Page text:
Flying High Again At Plattsburgh Airbase
One of the first goals was to transform the main hangar, originally constructed in 1955, into a hangar fit for the 21st century. The renovation was a success and produced a new tenant: Pratt and Whitney Engine Services. One of the key improvements implemented at the facility was the installation of a CertainTeed (Valley Forge, PA) insulation system, which boosted the R-value of the building from R-7 to R-21.
The rectangular hangar is constructed of an engineered structural steel frame clad in metal, measuring 65-ft high from the floor to the underside of the roof deck. To accommodate aircraft, the hangar has 32 doors on its north and south walls, covering 65,000 sq ft. The end walls — comprised of insulated metal panels covered by 3/4-in. corrugated metal siding — have 59,000 sq ft of surface area and had an R-value of 7.5. The doors are similarly constructed and also have single-pane windows along the top quarter.
In 1998, architect Dufresne-Henry, North Fallfield, VT, began work on renovating the hangar by replacing the heating, power, and lighting systems; upgrading the fire protection systems; refurbishing the hangar doors; insulating and painting the interior; rerouting the roof and floor drainage systems; and improving the office spaces and shop areas (contained within blockhouses).
The natural gas-fired infrared heating system specified by the architect is supplemented by circulating hot water systems that serve the renovated blockhouses. The total connected load for these heating systems is nearly 20 million Btuh.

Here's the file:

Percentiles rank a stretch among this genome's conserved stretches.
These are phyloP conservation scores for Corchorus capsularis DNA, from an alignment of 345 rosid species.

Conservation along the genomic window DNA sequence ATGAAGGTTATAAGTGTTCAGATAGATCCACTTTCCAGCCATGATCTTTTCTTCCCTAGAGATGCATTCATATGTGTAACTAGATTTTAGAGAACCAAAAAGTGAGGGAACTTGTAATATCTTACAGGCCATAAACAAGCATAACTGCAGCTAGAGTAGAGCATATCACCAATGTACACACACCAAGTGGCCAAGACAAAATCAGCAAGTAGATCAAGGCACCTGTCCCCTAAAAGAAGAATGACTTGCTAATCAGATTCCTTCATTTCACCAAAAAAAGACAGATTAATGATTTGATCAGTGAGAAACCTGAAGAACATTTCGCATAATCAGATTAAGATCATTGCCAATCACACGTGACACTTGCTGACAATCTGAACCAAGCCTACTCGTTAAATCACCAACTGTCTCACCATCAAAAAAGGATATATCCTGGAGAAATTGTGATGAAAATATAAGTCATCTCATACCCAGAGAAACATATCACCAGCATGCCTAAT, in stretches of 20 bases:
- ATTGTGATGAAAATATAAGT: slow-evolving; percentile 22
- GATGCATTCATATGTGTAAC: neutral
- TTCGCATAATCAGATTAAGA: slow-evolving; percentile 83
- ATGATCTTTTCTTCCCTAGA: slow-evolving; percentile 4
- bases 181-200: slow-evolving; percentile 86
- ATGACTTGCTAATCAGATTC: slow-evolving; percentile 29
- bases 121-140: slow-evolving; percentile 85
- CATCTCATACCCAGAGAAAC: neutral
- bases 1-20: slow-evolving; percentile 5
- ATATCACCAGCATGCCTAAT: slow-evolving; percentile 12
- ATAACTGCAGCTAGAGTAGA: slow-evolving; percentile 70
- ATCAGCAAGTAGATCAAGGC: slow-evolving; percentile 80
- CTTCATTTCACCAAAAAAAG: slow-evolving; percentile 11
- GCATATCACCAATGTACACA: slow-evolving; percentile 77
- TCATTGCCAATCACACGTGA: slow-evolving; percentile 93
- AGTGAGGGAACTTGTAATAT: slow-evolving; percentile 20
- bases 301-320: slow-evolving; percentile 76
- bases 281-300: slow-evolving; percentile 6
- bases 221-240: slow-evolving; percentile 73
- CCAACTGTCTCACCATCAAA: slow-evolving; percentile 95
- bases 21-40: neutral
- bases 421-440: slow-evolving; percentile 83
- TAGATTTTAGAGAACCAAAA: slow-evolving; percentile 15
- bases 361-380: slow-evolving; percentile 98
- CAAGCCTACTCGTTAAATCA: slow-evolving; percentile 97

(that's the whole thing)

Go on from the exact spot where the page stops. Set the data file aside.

To maximize thermal efficiency, a cost-effective insulation system was sought with improved wall R-value, fire resistance with low smoke generation capability, and ease of application with an attractive interior finish when left exposed. Due to concerns about air infiltration, batt insulation was rejected because it could leave gaps when covering the existing structure. There was also a concern that wind gusts would lift the insulation off the walls and doors when the hangar doors were opened, which had been the facility’s previous experience.
The team selected CertainTeed Commercial Board Insulation, a rigid fiber glass board in 4-3/4-in. thickness and faced with a reinforced all-service jacket. The general contractor, Theodore Stay & Sons, installed the board, sandwiching it between metal studs anchored to the building girt system.
The seams of the insulation are sealed with white adhesive tape on top to maintain optimum vapor resistance. Next, a layer of galvanized chicken wire was overlaid to anchor it to the building girt system. This resulted in an R-value of 21, a substantial improvement over the original structure.
In addition to providing better thermal performance, the insulation and subsequent painting improvements have supplied a more visually appealing interior. Today, the interior of the building shell is lined with 12 ft of blue-painted metal siding. The remaining inside wall and door areas are painted white or have the white all-surface jacket of the board insulation exposed.
“It’s rewarding to see a building like this transformed into a modern facility and returned to its rightful use as a hangar for a well-known and respected U.S. aviation company,” said Robert Burns, project engineer for the Plattsburgh Airbase Redevelopment Corporation.
Source: Professionally Speaking newsletter from the CertainTeed Insulation Group.
Publication date: 02/18/2002